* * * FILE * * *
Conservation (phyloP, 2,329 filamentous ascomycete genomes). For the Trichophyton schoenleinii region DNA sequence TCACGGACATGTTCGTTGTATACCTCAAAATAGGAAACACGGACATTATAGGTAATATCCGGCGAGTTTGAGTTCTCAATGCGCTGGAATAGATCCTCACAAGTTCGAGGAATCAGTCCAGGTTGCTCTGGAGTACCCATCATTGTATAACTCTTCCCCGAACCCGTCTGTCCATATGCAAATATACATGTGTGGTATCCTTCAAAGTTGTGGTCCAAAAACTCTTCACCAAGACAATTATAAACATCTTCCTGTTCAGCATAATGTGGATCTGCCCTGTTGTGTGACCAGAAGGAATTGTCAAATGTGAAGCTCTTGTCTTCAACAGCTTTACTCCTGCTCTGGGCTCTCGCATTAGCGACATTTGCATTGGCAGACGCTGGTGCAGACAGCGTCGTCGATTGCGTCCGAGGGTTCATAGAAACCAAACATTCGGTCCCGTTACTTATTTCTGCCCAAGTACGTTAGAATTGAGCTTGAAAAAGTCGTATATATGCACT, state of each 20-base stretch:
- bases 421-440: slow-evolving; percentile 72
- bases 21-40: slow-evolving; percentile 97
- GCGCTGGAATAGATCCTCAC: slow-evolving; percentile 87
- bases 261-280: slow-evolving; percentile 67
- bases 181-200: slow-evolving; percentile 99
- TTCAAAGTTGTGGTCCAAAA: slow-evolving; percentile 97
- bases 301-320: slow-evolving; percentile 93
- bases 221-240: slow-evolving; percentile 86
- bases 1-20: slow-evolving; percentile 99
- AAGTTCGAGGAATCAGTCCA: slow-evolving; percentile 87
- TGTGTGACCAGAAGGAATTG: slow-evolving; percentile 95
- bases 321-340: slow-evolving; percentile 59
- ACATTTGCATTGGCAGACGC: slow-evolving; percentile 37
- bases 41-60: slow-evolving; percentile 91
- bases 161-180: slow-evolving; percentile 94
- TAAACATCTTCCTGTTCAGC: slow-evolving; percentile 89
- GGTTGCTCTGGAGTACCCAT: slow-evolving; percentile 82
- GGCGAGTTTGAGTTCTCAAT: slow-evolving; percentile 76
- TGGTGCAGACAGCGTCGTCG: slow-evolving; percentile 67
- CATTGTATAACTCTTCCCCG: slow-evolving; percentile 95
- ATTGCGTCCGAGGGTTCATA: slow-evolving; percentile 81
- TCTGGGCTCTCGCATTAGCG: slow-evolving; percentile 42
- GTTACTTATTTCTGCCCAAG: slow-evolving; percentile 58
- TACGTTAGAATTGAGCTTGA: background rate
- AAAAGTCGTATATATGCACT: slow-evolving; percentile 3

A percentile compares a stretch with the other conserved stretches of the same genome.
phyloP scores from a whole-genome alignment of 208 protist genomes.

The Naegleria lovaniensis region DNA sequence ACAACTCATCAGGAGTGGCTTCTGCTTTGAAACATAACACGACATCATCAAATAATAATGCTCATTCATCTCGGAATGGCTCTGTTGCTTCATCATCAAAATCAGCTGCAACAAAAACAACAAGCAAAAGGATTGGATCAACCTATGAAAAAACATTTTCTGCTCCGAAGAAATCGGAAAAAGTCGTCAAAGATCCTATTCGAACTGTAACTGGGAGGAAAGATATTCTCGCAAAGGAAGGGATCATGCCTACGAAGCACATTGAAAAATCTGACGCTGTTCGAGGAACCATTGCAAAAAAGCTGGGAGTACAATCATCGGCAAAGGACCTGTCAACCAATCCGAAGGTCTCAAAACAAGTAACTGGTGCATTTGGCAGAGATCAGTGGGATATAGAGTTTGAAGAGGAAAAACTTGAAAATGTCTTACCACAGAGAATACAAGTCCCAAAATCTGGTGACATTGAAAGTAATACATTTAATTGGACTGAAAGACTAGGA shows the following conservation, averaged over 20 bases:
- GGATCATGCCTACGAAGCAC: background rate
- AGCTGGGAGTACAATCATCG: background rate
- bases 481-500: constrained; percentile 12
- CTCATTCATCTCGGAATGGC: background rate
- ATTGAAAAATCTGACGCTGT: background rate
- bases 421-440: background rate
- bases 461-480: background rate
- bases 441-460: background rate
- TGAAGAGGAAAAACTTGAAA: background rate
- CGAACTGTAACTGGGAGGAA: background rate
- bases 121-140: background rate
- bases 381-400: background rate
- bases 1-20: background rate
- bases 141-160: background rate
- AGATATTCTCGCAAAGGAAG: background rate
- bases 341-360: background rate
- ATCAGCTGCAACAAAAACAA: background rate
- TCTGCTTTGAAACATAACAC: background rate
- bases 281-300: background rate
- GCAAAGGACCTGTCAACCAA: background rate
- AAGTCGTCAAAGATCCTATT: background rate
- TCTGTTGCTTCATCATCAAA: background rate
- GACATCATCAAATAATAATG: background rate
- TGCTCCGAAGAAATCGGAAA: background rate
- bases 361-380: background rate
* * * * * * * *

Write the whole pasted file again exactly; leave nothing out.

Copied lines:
Conservation (phyloP, 2,329 filamentous ascomycete genomes). For the Trichophyton schoenleinii region DNA sequence TCACGGACATGTTCGTTGTATACCTCAAAATAGGAAACACGGACATTATAGGTAATATCCGGCGAGTTTGAGTTCTCAATGCGCTGGAATAGATCCTCACAAGTTCGAGGAATCAGTCCAGGTTGCTCTGGAGTACCCATCATTGTATAACTCTTCCCCGAACCCGTCTGTCCATATGCAAATATACATGTGTGGTATCCTTCAAAGTTGTGGTCCAAAAACTCTTCACCAAGACAATTATAAACATCTTCCTGTTCAGCATAATGTGGATCTGCCCTGTTGTGTGACCAGAAGGAATTGTCAAATGTGAAGCTCTTGTCTTCAACAGCTTTACTCCTGCTCTGGGCTCTCGCATTAGCGACATTTGCATTGGCAGACGCTGGTGCAGACAGCGTCGTCGATTGCGTCCGAGGGTTCATAGAAACCAAACATTCGGTCCCGTTACTTATTTCTGCCCAAGTACGTTAGAATTGAGCTTGAAAAAGTCGTATATATGCACT, state of each 20-base stretch:
- bases 421-440: slow-evolving; percentile 72
- bases 21-40: slow-evolving; percentile 97
- GCGCTGGAATAGATCCTCAC: slow-evolving; percentile 87
- bases 261-280: slow-evolving; percentile 67
- bases 181-200: slow-evolving; percentile 99
- TTCAAAGTTGTGGTCCAAAA: slow-evolving; percentile 97
- bases 301-320: slow-evolving; percentile 93
- bases 221-240: slow-evolving; percentile 86
- bases 1-20: slow-evolving; percentile 99
- AAGTTCGAGGAATCAGTCCA: slow-evolving; percentile 87
- TGTGTGACCAGAAGGAATTG: slow-evolving; percentile 95
- bases 321-340: slow-evolving; percentile 59
- ACATTTGCATTGGCAGACGC: slow-evolving; percentile 37
- bases 41-60: slow-evolving; percentile 91
- bases 161-180: slow-evolving; percentile 94
- TAAACATCTTCCTGTTCAGC: slow-evolving; percentile 89
- GGTTGCTCTGGAGTACCCAT: slow-evolving; percentile 82
- GGCGAGTTTGAGTTCTCAAT: slow-evolving; percentile 76
- TGGTGCAGACAGCGTCGTCG: slow-evolving; percentile 67
- CATTGTATAACTCTTCCCCG: slow-evolving; percentile 95
- ATTGCGTCCGAGGGTTCATA: slow-evolving; percentile 81
- TCTGGGCTCTCGCATTAGCG: slow-evolving; percentile 42
- GTTACTTATTTCTGCCCAAG: slow-evolving; percentile 58
- TACGTTAGAATTGAGCTTGA: background rate
- AAAAGTCGTATATATGCACT: slow-evolving; percentile 3

A percentile compares a stretch with the other conserved stretches of the same genome.
phyloP scores from a whole-genome alignment of 208 protist genomes.

The Naegleria lovaniensis region DNA sequence ACAACTCATCAGGAGTGGCTTCTGCTTTGAAACATAACACGACATCATCAAATAATAATGCTCATTCATCTCGGAATGGCTCTGTTGCTTCATCATCAAAATCAGCTGCAACAAAAACAACAAGCAAAAGGATTGGATCAACCTATGAAAAAACATTTTCTGCTCCGAAGAAATCGGAAAAAGTCGTCAAAGATCCTATTCGAACTGTAACTGGGAGGAAAGATATTCTCGCAAAGGAAGGGATCATGCCTACGAAGCACATTGAAAAATCTGACGCTGTTCGAGGAACCATTGCAAAAAAGCTGGGAGTACAATCATCGGCAAAGGACCTGTCAACCAATCCGAAGGTCTCAAAACAAGTAACTGGTGCATTTGGCAGAGATCAGTGGGATATAGAGTTTGAAGAGGAAAAACTTGAAAATGTCTTACCACAGAGAATACAAGTCCCAAAATCTGGTGACATTGAAAGTAATACATTTAATTGGACTGAAAGACTAGGA shows the following conservation, averaged over 20 bases:
- GGATCATGCCTACGAAGCAC: background rate
- AGCTGGGAGTACAATCATCG: background rate
- bases 481-500: constrained; percentile 12
- CTCATTCATCTCGGAATGGC: background rate
- ATTGAAAAATCTGACGCTGT: background rate
- bases 421-440: background rate
- bases 461-480: background rate
- bases 441-460: background rate
- TGAAGAGGAAAAACTTGAAA: background rate
- CGAACTGTAACTGGGAGGAA: background rate
- bases 121-140: background rate
- bases 381-400: background rate
- bases 1-20: background rate
- bases 141-160: background rate
- AGATATTCTCGCAAAGGAAG: background rate
- bases 341-360: background rate
- ATCAGCTGCAACAAAAACAA: background rate
- TCTGCTTTGAAACATAACAC: background rate
- bases 281-300: background rate
- GCAAAGGACCTGTCAACCAA: background rate
- AAGTCGTCAAAGATCCTATT: background rate
- TCTGTTGCTTCATCATCAAA: background rate
- GACATCATCAAATAATAATG: background rate
- TGCTCCGAAGAAATCGGAAA: background rate
- bases 361-380: background rate